Food in Culture and Social Justice Certificate (CERT)

Food is more than simple nourishment. It is part of a system of communication firmly rooted in individual and group identities within cultures around the world. When and how we eat, what is considered acceptable to eat, how we prepare it, and how we learn about producing and eating food are all fascinating questions to explore by humanists and social scientists. Histories of particular food commodities and changes in the way people think about sustaining healthy bodies richly contextualize our present practices. Cultural analyses of food and food production lead us to question the level of social justice within the local and global food systems. Community food security is a condition in which all community residents obtain a safe, culturally acceptable, nutritionally adequate diet through a sustainable food system that maximizes community self-reliance and social justice. Students who complete this certificate will not only have a clear idea of the cultural bases of food and food production but will obtain some experience working towards community food security.

Complete 16 credits of core classes and then choose 6 credits of electives within the College of Liberal Arts and 6 credits of electives from outside the College of Liberal Arts.

Core (16)

AGRI 411. *Introduction to Food Systems: Local to Global (3)
FCSJ/ANTH 361. *Food Justice (4)
FCSJ 406. Food Projects (1)
FCSJ/ES 464. Food and Ethnic Identity: Decolonizing Food and Our Body (3)
FCSJ 467. Capstone: Food in Culture and Social Justice (1)
HST 416. *Food in World History (4)

Liberal Arts Electives (6)

Check the catalog for prerequisites.

Choose from the following:
ANTH 439. Archaeological Study of Foragers (4)
ANTH 471. Cash, Class and Culture: Hunter-Gatherers to Capitalism (4)
ANTH 482. *Anthropology of International Development (4)
ES/PHL/REL 448. Native American Philosophies (4)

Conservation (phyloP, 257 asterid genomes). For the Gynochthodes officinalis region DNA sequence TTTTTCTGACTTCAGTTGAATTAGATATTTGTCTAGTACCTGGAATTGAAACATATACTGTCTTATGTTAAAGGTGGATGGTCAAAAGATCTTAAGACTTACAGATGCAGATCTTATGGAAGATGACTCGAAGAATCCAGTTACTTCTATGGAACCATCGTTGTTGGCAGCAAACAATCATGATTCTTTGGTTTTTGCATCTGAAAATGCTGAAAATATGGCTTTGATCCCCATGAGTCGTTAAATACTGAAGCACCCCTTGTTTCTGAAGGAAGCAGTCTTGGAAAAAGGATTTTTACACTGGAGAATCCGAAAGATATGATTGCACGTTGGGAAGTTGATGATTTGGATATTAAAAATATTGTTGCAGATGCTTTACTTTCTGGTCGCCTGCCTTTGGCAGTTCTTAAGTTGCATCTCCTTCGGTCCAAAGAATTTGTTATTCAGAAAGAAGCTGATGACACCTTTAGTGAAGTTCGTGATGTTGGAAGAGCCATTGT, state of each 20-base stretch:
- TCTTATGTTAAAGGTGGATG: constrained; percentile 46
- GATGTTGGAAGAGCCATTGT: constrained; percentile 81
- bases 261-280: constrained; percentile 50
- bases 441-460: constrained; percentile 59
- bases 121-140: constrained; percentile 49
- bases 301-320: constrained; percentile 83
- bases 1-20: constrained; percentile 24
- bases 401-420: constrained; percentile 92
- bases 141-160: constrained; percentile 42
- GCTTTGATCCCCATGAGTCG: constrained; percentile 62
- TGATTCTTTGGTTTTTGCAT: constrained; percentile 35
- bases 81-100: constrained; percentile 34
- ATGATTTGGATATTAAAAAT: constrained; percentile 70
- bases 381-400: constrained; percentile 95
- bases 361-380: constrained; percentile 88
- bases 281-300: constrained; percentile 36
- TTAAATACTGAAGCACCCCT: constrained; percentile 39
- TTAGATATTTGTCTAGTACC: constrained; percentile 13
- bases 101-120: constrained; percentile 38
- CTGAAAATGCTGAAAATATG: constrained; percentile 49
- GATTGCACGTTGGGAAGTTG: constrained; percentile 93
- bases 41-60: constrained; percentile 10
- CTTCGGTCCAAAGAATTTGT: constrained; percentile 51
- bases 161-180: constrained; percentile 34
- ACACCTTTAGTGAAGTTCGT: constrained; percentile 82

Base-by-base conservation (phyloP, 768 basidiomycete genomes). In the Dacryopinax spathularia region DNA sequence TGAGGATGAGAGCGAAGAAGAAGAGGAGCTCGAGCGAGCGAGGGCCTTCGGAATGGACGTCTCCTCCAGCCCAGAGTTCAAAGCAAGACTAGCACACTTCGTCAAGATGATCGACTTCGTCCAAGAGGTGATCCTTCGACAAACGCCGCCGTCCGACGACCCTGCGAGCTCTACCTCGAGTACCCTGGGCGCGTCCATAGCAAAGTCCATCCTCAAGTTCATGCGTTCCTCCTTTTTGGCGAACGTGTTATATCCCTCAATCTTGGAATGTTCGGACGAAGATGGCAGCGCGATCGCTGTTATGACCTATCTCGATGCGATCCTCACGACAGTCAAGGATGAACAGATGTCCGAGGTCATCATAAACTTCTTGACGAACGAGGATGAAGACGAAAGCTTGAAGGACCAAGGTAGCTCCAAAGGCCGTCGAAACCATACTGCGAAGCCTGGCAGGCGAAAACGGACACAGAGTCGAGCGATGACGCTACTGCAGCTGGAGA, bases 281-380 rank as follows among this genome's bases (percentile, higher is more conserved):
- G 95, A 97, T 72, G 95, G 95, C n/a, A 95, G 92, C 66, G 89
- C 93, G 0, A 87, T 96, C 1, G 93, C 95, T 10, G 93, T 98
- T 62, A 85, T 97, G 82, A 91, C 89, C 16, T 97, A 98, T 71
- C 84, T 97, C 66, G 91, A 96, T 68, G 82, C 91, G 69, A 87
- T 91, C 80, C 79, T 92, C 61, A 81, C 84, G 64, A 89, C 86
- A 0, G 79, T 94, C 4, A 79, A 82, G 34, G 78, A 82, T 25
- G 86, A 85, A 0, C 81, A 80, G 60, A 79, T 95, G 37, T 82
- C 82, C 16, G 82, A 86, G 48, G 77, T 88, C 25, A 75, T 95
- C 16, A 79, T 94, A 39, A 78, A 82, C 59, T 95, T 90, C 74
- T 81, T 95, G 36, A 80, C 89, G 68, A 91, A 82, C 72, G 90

FCSJ/ANTH 261. *Food in American Culture (3)
FCSJ 422. Intercultural Learning Community (3–6)
FCSJ/ANTH 444. Nutritional Anthropology (4)
FCSJ 454. *International Perspectives on Food Systems (4) [Ecampus only]
FCSJ/ANTH 486. Anthropology of Food (4)
PHL 440. *Environmental Ethics (3)
PS 470. Global Food Politics and Policy (4) [Ecampus only]
SOC 426. *Social Inequality (4)
WGSS/PSY 465. Women, Weight, and Body Image (3)
WGSS/PSY 466. Fat Studies (3) [Ecampus only]
WR 383. Food Writing (4)

Appropriate courses through the College of Liberal Arts, as well as transfer credits, may also be used to satisfy requirements when approved in advance by the program coordinator.

Electives from Outside the College of Liberal Arts (6) 

Check the catalog for prerequisites.

AG 301. *Ecosystem Science of Pacific NW Indians (3)
AEC 461. ^Agricultural and Food Policy Issues (4)
ANS 251. Principles of Animal Foods Technology (3)
ANS 315. *Contentious Social Issues in Animal Agriculture (3)
CROP 200. Crop Ecology and Morphology (3)
CROP 330. *World Food Crops (3)
CROP 340. *Pens and Plows: Writings of Working the Land (3) [Ecampus only]
CSS 205. *Soil Science (4)
FES/TOX 435. *Genes and Chemicals in Agriculture: Value and Risk (3)
FST 210. Fruit and Vegetable Processing (3)
FST 212. Dairy Processing (2)
FST 260. *Food Science and Technology in Western Culture (3)
FST 273. *Wine in the Western World (3)
FST 360. Food Safety and Sanitation (3)
FST 421. *Food Law (3)
GEOG 300. *Sustainability for the Common Good (3)
H 477. Dietary Interventions for Public Health (3)
HDFS 447. *Families and Poverty (4)
HORT 112. Introduction to Horticultural Systems, Practices and Careers (2)
HORT 260. Organic Farming and Gardening (3)
HORT/CROP 300. Crop Production in Pacific Northwest Agroecosystems (4)
HORT 452. Berry and Grape Physiology and Culture (4)
NUTR 216. *Food in Non-Western Culture (3)
NUTR 416. ^Cultural Aspects of Foods (3)
NUTR 417. Human Nutrition Science (4)
NURT 423. Community Nutrition (4)
NUTR 446. Managing Food and Nutrition Services (4)
SUS 350. *Sustainable Communities (4)
TOX 429. Toxic Substances in Food (3)

Appropriate courses outside of the College of Liberal Arts, as well as transfer credits, may also be used to satisfy requirements when approved in advance by the program Coordinator.



* Baccalaureate Core Course (BCC)
^ Writing Intensive Course (WIC)


Major Code: C315